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  • Place of origin:

    Italy (made)

  • Date:

    late 16th century (made)

  • Artist/Maker:


  • Materials and Techniques:

    Blown glass in a frame of ebony inlaid with ivory

  • Museum number:


  • Gallery location:

    In Storage

During the 16th and 17th centuries sandglasses were used in various situations: in churches, typically to time the sermon; on ships to time the length of the watches; in the kitchens of wealthy households, probably to help judge cooking times. They are often illustrated in scholars' studies where they served meditation, or simply helped judge the time of day.

Sandglasses in this period were constructed from two matching glass ampoules sealed (often with wax or pitch) and bound with fabric at the joint. The 'sand' was usually a material less sensitive to moisture such as powdered metal, rock or eggshell.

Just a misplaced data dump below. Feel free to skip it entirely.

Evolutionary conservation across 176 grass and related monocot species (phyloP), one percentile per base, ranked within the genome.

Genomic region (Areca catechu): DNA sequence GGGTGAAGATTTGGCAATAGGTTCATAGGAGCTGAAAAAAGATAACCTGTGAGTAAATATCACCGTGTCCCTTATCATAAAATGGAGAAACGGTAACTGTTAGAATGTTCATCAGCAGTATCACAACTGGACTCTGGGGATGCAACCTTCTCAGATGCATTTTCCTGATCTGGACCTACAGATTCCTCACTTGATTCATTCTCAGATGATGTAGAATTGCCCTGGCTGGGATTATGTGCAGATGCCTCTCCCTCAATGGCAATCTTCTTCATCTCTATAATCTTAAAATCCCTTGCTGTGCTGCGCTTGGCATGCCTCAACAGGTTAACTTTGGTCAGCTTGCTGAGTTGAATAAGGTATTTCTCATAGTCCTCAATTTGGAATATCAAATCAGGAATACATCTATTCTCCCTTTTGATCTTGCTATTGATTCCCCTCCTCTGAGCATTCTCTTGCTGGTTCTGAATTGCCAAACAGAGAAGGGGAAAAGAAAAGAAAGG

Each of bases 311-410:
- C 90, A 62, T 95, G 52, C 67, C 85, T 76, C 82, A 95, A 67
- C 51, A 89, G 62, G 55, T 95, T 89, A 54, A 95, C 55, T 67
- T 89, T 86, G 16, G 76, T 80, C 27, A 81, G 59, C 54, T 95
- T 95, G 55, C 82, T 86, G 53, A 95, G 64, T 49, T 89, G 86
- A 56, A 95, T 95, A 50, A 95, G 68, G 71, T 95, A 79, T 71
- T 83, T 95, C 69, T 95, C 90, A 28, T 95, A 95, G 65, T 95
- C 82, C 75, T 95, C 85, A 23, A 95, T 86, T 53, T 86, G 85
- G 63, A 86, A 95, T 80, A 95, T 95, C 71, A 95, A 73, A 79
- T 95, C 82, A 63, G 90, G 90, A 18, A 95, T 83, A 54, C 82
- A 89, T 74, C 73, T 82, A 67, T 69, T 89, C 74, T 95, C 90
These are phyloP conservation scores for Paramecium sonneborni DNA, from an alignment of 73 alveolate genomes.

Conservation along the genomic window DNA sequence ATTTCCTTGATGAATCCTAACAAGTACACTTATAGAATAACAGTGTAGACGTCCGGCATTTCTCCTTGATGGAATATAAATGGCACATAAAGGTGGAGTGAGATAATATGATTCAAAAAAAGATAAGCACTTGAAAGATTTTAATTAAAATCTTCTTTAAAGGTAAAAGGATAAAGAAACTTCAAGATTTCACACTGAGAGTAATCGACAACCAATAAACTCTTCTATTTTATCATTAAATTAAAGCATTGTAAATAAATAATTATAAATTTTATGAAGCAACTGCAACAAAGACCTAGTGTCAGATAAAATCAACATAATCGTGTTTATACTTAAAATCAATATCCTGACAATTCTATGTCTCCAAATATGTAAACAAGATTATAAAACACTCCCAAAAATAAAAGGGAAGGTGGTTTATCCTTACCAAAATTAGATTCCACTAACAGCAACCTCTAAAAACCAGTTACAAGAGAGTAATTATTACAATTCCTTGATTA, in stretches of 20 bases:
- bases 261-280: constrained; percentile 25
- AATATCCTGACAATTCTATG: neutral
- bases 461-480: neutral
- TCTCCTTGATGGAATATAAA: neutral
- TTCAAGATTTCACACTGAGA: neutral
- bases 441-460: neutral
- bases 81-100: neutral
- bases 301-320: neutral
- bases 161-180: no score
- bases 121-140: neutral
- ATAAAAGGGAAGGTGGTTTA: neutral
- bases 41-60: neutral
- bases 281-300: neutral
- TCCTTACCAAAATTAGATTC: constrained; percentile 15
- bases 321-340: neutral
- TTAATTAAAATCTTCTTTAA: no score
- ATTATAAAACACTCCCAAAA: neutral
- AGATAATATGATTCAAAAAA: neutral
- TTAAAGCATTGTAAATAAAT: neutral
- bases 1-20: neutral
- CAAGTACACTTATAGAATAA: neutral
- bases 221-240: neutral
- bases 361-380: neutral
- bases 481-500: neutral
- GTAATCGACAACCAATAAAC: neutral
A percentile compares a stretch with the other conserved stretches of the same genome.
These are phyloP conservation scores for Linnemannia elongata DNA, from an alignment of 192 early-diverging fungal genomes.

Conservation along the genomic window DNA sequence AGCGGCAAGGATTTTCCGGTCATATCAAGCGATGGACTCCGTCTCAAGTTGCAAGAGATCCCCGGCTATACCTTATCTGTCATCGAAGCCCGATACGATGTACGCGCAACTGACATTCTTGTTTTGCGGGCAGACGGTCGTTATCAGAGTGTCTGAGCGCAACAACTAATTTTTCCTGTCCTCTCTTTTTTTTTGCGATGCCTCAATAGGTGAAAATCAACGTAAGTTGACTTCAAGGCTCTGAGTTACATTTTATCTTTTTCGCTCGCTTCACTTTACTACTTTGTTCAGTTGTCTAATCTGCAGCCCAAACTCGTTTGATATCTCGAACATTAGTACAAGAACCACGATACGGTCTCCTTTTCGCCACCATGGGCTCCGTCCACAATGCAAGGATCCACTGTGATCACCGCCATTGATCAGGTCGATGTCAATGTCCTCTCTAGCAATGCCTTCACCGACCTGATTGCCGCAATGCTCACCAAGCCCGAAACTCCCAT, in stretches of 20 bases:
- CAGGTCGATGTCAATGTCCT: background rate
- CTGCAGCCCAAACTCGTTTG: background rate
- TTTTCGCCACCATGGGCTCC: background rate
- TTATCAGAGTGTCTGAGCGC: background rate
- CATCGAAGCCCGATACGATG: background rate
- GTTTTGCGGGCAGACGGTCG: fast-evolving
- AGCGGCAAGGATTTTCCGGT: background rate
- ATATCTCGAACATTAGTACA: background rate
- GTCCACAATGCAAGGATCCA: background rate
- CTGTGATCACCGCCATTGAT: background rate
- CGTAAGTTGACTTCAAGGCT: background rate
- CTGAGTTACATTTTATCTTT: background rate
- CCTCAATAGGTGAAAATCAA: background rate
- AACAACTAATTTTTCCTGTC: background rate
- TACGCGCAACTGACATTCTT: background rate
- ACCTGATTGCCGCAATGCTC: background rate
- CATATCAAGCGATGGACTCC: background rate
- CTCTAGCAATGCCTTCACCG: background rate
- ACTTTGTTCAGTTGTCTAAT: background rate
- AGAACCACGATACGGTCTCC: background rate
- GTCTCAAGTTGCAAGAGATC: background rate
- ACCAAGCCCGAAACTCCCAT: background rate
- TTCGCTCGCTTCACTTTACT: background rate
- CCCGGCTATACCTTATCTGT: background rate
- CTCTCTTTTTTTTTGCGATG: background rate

These four sandglasses in a single frame run for different periods, probably subdivisions of an hour, but it has not been possible to time them precisely as the particles no longer run freely.

Physical description

Also known as an hourglass.

Place of Origin

Italy (made)


late 16th century (made)



Materials and Techniques

Blown glass in a frame of ebony inlaid with ivory


Height: 8.3 cm, Width: 14.5 cm

Object history note

Bought for £3 from Mons. Fulgence, Paris.
Display history: displayed in room 5 (case W.129) by 1925 (with 83-1880), and in room 74 (1964); in store (room 125s) by the 1980s.

Descriptive line

Four sand glasses fitted into an ebony case, inlaid with ivory. Italian, late 16th century.


Blown glass; Ebony; Ivory


Inlay (process)


Clocks & Watches


Furniture and Woodwork Collection

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